Editor Gideon Rose interviews General Stanley McChrystal about the transformation of U.S. military strategy.
You've taken pride throughout your career in being a warrior rather than a bureaucrat or a politician. You mention in the book the mistrust that ended up emerging among so many different dyads -- civilian-military on the ground, military versus the White House, and so forth. Do you think that you may have been a bit naive, because of your lack of previous political experience, about what sorts of things might contribute to this lack of trust, such as the leaking of your memo [advocating troop increases] or your comments at the [October 2009] International Institute for Strategic Studies conference?
Probably so. I had loved to read history all my life. I'd studied things, and you read about that. But until you are involved in it, until a document that you and your staff has produced is leaked -- not by my staff but in D.C. -- until that happens, you don't expect it actually to happen.
So you didn't realize that you were dealing with a pit of vipers who would seize on anything to fight bureaucratic wars over the fundamental nature of the mission?
I didn't fully appreciate the complexities of all the different players involved, of the different forces at work -- media, politics, personal positions as people wanted different roles, and so forth. As the weeks and months passed, I certainly learned from experience. But when I started, I probably was so mission focused and convinced that if two plus two equals four and that's the right answer policywise, then that's going to be a compelling argument, that I was probably slow in appreciating it completely.
What lessons did you learn in your Iraq and Afghanistan tours?
In Iraq, when we first started, the question was, "Where is the enemy?" That was the intelligence question. As we got smarter, we started to ask, "Who is the enemy?" And we thought we were pretty clever. And then we realized that wasn't the right question, and we asked, "What's the enemy doing or trying to do?" And it wasn't until we got further along that we said, "Why are they the enemy?"
Not until you walk yourself along that intellectual path do you realize that's what you have to understand, particularly in a counterinsurgency where the number of insurgents is completely independent of simple math. In World War II, the German army could produce x number of military-aged males. In an insurgency, the number of insurgents isn't determined by the population, but by how many people want to be insurgents. And so figuring out why they want to be insurgents is crucial. And that's something we had never practiced.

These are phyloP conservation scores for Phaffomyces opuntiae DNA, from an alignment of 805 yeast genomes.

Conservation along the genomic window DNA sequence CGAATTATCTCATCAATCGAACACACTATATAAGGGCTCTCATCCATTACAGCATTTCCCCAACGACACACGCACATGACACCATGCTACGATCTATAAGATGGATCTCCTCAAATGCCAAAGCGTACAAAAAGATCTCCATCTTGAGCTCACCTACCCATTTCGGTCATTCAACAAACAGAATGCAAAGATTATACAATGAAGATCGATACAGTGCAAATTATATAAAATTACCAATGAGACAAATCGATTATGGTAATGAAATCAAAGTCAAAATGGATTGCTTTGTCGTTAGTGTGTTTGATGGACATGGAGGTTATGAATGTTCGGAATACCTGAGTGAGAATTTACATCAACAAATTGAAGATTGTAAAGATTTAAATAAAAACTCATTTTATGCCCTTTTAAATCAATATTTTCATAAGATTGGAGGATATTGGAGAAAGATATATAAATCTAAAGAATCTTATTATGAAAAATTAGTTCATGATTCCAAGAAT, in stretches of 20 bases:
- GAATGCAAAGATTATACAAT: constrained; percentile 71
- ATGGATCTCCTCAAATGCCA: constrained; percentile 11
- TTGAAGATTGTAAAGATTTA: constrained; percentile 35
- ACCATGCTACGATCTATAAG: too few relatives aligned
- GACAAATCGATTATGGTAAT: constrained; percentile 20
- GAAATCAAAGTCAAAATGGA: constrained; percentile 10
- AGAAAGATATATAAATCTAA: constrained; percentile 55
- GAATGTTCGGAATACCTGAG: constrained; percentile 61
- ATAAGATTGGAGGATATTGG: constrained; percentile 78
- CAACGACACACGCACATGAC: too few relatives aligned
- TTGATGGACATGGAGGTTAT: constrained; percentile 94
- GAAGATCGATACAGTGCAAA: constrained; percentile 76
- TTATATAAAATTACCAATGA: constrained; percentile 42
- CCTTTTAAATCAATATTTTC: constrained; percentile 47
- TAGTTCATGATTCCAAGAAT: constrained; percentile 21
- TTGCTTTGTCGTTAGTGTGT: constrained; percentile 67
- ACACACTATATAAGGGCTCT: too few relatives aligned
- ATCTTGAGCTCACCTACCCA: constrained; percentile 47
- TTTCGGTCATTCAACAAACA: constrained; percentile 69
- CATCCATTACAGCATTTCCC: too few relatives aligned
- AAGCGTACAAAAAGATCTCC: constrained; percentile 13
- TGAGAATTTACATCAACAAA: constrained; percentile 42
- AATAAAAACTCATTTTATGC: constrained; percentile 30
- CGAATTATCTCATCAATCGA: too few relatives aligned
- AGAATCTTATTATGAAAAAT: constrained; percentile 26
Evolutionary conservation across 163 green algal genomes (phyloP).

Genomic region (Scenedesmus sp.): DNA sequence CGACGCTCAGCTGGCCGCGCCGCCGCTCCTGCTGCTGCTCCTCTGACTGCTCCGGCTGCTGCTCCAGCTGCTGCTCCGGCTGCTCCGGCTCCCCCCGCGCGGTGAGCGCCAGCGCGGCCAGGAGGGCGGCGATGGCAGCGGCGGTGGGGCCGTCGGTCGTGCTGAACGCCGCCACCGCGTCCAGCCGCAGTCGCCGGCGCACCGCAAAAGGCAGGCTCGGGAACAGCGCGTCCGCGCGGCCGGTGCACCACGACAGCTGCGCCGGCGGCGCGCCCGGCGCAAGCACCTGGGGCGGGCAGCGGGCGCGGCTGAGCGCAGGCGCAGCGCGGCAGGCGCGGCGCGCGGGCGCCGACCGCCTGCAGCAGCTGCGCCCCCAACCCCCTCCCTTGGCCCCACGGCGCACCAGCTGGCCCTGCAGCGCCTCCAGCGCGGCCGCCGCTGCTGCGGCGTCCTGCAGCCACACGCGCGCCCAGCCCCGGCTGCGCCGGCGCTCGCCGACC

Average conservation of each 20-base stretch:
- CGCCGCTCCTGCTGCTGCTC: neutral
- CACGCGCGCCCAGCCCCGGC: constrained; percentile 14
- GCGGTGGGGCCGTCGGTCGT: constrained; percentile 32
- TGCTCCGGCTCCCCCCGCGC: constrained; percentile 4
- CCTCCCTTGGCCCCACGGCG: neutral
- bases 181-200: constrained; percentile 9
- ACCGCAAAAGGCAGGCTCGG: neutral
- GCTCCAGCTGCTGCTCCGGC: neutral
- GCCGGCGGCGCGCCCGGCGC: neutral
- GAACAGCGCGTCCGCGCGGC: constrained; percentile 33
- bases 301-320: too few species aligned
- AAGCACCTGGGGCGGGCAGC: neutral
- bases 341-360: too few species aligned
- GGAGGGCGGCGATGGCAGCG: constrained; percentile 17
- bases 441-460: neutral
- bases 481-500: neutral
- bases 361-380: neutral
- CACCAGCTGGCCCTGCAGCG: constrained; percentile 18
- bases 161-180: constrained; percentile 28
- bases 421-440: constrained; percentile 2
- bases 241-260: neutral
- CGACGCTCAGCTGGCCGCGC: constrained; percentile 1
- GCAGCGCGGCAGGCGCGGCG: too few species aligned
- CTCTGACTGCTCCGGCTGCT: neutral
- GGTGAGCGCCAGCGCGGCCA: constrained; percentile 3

Second, it's all about teams. Nobody wins the war alone. We had a culture in our force, and in many forces, of excellence. It was, "How good can I be at my task? How good can I be at flying an airplane, dropping a bomb, locating an enemy target?" But that's not as important as how well those pieces mesh together. The real art is, if somebody builds a bridge, you have the people ready to drive over it and take advantage of that. It's cooperating with civilian agencies, it's cooperating with conventional forces, it's tying the pieces together. That's the art of war, and that's the hard part.
How do you think Afghanistan looks now, where is the U.S. presence there going, and what will be left behind when we leave?
Security in many parts of the country has gotten better. Places like Helmand and Kandahar, which at one point seemed to be on the brink of falling, aren't that way now. Despite things like green-on-blue killings, there is undeniable security progress in parts of the country.
There is still a great deal of uncertainty on the political future within the Afghan government. I think people within the Afghan population aren't sure exactly where it's going. But the Taliban are suffering significant internal strife, too. They don't have either the clear narrative or the clearly-wired-together command and control to be the threat that they could be or they might have otherwise been. And there are indications that the government of Pakistan is now rolling up the welcome mat.
And so maybe the approach of 2014 is forcing all the players to make a decision: "We better try to sort something out because once the American force is small, much smaller, [the responsibility is ours.]"
Wasn't that the approach adopted in the early years of the last decade, which led to all the troubles you had to fix?
I don't think it was effectively attempted. I don't think we attempted anything very effectively. We were just too small and not very well informed. We were full of good intentions but not very effective actions.
So you're optimistic about the future of Afghanistan after 2014?
I'm cautious. I certainly worry about the Afghan people. I mean, if you were to have a breakdown in order, if the Taliban were to take over, 15 million women would certainly be disadvantaged. If it were to break into civil war, children and women always pay the highest price. So I worry about that. But at the same time, the Afghan people are practical survivors. They will adapt to the situation on the ground. And after this amount of time, I think there is a very good chance that they won't opt for civil war.